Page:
Residential Estate Industry Journal 4 - Page 20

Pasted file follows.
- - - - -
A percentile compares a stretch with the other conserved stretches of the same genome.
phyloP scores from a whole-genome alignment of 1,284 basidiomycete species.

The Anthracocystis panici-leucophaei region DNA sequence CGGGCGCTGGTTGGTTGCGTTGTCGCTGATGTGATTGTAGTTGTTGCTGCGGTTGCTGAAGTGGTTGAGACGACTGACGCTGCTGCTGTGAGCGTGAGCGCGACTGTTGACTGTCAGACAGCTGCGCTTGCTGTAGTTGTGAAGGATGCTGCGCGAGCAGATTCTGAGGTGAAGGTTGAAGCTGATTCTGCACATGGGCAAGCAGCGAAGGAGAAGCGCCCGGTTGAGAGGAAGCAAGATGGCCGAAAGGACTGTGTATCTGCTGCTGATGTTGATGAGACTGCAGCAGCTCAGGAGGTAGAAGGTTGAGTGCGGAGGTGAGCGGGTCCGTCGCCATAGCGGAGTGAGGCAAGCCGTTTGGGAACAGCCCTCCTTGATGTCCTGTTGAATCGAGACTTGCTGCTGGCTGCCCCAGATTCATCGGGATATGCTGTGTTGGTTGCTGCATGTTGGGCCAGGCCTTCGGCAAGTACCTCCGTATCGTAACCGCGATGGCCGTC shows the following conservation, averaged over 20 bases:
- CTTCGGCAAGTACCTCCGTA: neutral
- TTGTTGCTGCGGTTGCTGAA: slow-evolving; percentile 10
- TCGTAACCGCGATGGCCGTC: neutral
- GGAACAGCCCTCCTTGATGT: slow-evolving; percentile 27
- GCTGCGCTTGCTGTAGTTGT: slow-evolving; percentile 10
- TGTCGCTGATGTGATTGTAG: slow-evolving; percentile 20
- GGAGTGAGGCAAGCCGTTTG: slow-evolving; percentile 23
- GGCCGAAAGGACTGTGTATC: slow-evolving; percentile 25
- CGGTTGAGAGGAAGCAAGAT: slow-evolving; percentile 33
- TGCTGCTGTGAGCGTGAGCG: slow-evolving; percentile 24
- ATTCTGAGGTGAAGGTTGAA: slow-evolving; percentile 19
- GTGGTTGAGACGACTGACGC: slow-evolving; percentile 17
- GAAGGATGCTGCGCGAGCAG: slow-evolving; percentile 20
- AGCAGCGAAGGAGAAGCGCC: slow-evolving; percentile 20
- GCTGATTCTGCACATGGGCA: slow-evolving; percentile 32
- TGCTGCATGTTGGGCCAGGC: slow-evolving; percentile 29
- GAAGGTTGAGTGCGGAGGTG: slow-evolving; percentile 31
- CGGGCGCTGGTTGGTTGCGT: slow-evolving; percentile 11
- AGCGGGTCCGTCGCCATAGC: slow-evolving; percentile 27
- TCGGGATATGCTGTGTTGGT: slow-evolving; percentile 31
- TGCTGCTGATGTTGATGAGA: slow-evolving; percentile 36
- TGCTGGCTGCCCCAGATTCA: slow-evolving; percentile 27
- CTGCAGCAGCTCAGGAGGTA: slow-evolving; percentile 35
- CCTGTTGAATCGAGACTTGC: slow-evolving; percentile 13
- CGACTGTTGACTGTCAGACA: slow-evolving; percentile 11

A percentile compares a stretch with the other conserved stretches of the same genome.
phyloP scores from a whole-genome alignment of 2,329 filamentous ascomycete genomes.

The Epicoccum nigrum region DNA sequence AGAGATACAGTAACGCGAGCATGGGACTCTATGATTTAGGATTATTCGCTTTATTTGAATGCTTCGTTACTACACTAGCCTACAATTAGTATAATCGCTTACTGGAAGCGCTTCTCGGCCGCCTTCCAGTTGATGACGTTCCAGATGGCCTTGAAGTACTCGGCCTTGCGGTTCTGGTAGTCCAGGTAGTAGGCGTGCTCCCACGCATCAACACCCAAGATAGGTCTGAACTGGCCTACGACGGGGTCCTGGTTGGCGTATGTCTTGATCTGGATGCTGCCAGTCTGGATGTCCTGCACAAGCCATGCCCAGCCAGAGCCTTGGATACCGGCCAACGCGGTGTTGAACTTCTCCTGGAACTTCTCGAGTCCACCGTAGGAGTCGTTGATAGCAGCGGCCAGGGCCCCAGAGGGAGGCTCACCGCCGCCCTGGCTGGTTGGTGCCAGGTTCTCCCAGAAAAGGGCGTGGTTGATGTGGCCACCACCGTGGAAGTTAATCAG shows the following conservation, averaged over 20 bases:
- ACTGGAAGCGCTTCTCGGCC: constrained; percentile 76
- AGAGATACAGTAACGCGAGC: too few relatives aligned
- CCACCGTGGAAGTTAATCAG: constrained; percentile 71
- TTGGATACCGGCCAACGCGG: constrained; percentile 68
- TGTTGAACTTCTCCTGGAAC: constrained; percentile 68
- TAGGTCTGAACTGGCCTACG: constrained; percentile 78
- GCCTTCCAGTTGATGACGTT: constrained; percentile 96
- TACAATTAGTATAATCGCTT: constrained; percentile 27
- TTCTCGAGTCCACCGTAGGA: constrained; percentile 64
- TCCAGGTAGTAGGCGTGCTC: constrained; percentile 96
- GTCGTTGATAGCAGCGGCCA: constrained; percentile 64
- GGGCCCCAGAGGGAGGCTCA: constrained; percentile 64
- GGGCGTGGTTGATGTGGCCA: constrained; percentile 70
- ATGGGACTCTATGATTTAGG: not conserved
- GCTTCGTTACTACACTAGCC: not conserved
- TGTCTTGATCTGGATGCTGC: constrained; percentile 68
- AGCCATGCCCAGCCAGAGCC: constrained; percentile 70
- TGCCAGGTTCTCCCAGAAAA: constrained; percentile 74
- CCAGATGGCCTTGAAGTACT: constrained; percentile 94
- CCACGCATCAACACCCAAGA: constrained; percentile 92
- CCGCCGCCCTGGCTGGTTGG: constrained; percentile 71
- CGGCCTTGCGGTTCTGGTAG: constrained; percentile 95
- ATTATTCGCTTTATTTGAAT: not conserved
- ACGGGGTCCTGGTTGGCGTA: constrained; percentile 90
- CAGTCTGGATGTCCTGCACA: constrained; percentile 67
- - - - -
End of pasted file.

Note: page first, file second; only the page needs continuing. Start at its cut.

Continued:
RESIDENTIAL COMMUNITY REVIEWS PAGE 18 financial provisions necessary to making any ownership, irrespective of any personal sporting such ownership effective and prescribed on a or recreational choices and individual interests. secure legal footing, as this ownership would On the need to develop a total and inclusive require the use of HOA funds. sense of community, Pecanwood’s HOA’s CEO In broader terms, it has been argued perennially that there are three pillars which underpin a successful residential estate, and these are security, facilities and community. In respect of security, Pecanwood has embarked on a revision of its relationship with service providers. This change will have the potential to offer enhanced levels of surveillance, while removing much of the capital cost to the HOA’s budget associated with this key element. Facility upgrades, outside of those projects directly affecting the golf course, have been initiated and/or completed, so as to ensure that the core lifestyle attributes that Pecanwood offers to its homeowners have either been enhanced or extended. Finally, in terms of continuing to develop and nurture a sense of community, perhaps the most difficult element to capture effectively at any estate, the HOA’s most important goal has been to imbue a new sense of total ownership by individual residents of every aspect and facility that makes up Pecanwood. The intention with this approach is that the HOA wants to create a broader sense of communal unity and dilute the parochial senses of ownership which only relate to interest in specific facilities or matters. This will mean that while the estate will continue to offer a range of activities and events that cater to the eclectic and varied tastes of its residents, it will be overarched by the sense of total Francois Schoeman comments that “No man is an island, entire of itself; every man is a piece of the continent, a part of the main. “I feel that John Donne’s eloquent poetry sums up exactly what makes a community work, and that in an estate the residents cannot expect to stand by and watch as major assets adjacent to other people’s single biggest investment deteriorate without being an active participant in developing a solution. If they think that changing or adjusting to this reality is difficult, then they will struggle with the results of their inaction, as this will be much more detrimental and have far more negative long-term consequences,” he concludes.